Why Consumers Buy: The Importance of Verified Customer Reviews
You can forgive yourself for overlooking it, because the Pew Research Center’s annual Online Shopping and E-Commerce report was released at the height of the 2016 holiday shopping season. The report is the result of a survey exploring an extremely diverse swath of platforms and digital tools and how they influence US adults’ purchasing habits and decisions.
While the report’s insights are comprehensive, some of the more interesting takeaways focus on the importance of verified reviews. Customer reviews, when deemed trustworthy, wield huge influence over shopping decisions, and this, in turn, represents a tremendous opportunity for brands that can leverage customer reviews to better inform prospective customers.
1. Consumers Depend on Reviews
Not only do U.S. adults embrace online shopping, but they rely on “social proof” to make informed decisions about what to buy. In fact, almost three-quarters of consumers told Pew that it is important to be able to seek advice from people they trust when they are shopping for something they haven’t purchased before.
About as many consumers also said that it is important to be able to read reviews when making first-time purchases. What’s more, about 82% of American adults said they actually read reviews before they purchase something for the first time. This all serves to emphasize the impact that reviews have on customers’ purchase decisions.
Given how strongly reviews influence consumers’ decisions, brands have a major opportunity to increase sales conversions by being part of the conversation. Tomer Tagrin, CEO of Yotpo, a platform for collecting and amplifying customer reviews, recently said, “The companies growing like crazy and floating above the noise are the companies who leverage their customers and their experience with the brand.”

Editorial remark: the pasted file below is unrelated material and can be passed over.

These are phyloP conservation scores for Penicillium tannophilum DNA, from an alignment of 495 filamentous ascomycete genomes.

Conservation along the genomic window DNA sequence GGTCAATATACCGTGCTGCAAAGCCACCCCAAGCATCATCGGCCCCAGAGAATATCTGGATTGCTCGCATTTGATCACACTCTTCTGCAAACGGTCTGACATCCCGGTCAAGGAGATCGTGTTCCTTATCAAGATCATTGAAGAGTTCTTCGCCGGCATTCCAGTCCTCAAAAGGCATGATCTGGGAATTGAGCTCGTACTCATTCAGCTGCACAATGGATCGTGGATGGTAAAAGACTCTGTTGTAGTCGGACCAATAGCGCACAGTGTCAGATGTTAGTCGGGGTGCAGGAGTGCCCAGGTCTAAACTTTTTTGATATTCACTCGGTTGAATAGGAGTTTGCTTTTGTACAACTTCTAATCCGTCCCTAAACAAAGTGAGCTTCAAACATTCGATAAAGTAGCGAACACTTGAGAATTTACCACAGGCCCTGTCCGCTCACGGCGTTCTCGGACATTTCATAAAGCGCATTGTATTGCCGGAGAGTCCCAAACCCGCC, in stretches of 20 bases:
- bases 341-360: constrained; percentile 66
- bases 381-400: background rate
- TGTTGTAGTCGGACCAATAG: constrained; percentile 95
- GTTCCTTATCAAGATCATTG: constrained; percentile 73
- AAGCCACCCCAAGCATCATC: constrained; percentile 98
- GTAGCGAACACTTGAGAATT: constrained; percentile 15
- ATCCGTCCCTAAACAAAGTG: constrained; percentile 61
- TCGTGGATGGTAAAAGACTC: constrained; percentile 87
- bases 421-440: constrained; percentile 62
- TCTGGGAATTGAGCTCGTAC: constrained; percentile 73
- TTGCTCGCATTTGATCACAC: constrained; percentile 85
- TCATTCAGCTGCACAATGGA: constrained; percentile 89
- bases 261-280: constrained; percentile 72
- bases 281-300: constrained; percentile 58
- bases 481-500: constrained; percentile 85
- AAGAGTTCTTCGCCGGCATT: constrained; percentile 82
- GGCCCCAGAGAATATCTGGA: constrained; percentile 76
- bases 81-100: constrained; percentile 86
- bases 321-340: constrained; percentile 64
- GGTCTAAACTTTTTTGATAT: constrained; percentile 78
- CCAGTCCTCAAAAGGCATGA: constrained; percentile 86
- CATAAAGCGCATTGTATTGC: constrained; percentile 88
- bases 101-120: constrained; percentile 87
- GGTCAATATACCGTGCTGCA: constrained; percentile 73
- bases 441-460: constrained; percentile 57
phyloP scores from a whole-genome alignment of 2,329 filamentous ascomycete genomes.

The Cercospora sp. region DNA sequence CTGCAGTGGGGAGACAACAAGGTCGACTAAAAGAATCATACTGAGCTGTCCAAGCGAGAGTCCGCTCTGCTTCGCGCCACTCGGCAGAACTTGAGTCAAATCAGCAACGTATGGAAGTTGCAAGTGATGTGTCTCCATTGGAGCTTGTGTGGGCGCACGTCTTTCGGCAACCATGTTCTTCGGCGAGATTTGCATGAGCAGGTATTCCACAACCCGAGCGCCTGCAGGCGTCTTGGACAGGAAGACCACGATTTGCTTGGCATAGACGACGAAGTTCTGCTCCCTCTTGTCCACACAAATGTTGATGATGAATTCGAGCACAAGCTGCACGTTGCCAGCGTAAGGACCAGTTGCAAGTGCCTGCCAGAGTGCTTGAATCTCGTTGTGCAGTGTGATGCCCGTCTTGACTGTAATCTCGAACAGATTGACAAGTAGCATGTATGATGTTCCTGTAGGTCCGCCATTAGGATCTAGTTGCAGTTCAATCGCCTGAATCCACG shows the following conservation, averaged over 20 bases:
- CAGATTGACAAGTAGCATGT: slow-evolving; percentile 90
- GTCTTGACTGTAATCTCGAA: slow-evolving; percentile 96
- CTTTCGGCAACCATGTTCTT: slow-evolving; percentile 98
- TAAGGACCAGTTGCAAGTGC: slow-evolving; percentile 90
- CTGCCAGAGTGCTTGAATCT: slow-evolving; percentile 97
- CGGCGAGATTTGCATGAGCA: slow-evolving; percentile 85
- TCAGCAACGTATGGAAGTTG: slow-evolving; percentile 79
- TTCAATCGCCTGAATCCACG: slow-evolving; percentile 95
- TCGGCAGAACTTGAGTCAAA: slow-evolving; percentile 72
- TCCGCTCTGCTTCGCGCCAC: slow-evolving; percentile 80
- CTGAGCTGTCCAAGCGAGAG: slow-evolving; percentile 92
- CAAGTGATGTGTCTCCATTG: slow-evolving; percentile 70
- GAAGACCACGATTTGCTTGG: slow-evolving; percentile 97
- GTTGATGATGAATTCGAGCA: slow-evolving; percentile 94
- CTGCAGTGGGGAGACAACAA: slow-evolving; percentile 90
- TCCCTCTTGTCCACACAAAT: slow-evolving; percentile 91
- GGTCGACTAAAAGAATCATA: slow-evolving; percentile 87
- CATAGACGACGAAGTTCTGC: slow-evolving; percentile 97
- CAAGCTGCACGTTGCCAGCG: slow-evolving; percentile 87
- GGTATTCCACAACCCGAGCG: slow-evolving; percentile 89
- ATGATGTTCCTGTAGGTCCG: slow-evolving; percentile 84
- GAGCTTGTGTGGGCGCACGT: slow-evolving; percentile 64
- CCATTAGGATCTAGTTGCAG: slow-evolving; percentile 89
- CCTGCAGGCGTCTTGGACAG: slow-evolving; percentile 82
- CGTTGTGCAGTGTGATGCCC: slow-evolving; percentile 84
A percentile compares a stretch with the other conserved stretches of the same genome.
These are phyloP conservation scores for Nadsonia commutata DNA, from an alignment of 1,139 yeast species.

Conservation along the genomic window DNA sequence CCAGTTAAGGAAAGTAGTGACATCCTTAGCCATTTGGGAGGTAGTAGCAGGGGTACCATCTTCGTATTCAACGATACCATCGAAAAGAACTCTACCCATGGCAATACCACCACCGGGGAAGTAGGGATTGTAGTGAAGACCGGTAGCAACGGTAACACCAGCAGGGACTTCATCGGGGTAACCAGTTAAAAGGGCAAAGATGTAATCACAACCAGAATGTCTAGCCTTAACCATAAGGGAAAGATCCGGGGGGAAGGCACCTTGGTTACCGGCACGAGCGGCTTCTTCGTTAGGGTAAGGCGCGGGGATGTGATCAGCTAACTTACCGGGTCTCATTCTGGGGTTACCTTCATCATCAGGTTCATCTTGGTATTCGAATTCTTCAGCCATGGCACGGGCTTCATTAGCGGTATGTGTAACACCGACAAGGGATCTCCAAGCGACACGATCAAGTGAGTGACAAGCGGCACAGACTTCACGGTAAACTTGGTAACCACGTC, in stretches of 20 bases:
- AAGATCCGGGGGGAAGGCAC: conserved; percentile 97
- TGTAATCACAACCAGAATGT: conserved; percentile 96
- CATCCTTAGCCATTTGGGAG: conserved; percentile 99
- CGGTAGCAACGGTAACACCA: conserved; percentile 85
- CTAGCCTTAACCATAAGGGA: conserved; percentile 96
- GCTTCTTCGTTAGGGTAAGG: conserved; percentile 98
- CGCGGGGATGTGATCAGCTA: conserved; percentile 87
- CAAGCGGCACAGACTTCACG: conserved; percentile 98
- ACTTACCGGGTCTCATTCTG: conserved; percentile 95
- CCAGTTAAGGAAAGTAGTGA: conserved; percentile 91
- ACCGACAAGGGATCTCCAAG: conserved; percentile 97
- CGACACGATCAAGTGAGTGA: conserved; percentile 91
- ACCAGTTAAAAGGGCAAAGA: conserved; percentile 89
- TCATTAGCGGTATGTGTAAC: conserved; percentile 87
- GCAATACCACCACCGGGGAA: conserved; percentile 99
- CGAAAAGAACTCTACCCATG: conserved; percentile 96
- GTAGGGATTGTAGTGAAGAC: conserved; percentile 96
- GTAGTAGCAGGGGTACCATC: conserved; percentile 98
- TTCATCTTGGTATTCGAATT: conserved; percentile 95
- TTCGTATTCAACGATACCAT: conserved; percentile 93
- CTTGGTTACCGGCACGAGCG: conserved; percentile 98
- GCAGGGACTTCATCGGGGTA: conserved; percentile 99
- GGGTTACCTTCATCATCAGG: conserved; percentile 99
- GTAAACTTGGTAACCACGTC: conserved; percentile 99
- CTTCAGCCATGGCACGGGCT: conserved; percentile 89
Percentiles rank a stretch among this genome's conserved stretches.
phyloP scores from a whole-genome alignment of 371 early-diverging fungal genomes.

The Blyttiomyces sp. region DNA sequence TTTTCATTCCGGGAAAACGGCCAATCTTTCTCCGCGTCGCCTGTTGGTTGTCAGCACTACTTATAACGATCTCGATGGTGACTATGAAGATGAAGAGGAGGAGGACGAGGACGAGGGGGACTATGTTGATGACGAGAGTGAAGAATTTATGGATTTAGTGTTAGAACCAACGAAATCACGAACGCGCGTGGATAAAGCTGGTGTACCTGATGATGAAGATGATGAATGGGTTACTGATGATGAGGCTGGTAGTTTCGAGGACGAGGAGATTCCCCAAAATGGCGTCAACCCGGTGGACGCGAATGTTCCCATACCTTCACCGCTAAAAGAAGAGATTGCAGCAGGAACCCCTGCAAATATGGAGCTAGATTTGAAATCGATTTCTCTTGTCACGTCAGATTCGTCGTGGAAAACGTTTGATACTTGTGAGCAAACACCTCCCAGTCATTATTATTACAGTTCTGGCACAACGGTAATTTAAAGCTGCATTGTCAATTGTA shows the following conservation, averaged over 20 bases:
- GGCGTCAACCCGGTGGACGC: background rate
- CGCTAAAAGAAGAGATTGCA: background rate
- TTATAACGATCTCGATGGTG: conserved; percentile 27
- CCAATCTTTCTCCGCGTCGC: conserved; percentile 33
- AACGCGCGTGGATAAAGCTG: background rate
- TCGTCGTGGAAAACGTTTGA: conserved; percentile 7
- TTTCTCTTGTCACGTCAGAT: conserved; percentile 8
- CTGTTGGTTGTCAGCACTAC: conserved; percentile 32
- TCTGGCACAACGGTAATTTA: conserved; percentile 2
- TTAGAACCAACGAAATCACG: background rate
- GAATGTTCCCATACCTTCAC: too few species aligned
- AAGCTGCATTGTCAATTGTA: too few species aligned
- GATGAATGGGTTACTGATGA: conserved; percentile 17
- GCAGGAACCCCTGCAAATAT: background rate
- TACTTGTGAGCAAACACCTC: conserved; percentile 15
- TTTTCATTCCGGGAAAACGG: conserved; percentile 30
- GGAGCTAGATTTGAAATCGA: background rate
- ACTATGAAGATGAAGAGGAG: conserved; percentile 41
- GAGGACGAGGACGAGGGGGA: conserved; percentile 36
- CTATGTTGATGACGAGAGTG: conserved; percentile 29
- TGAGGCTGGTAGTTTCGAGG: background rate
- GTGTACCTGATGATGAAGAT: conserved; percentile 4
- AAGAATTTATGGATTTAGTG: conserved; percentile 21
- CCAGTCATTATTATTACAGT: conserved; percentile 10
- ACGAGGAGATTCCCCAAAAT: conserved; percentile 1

This trend isn’t limited to shopping online, however. How often do you find yourself in a physical store looking for reviews about a product you are interested in, using your mobile device? You wouldn’t be alone. Nearly half of all respondents said they do the same thing, and that statistic goes up to 62% for 18 to 49 year olds.
Another strong theme running through the report is that younger consumers are more likely to shop online, refer to reviews, and even use less cash for their purchases. This isn’t particularly surprising, but it is a trend that brands should pay careful attention to and plan for.
For example, when you consider the 18- to 49-year-old age group, bear in mind that 87 to 90% shop online, 64 to 77% shop using their mobile phones, 62% have used their phones to look up reviews online, and 47 to 53% report “always/almost always” reading online reviews when making a first-time purchase. Consumers in this age group are more digitally savvy, so it makes sense that they’d be more accustomed to referencing online product reviews when making purchase decisions.
2. Reviews Have Gone Social
As you might expect, a relatively small proportion of American consumers actually write reviews, compared to those who read and rely on them. Roughly half of consumers surveyed “sometimes” create their own reviews of products and services (with just under half reviewing restaurants).
Social platforms, moreover, have become especially convenient channels for consumers to share their experiences of products and services.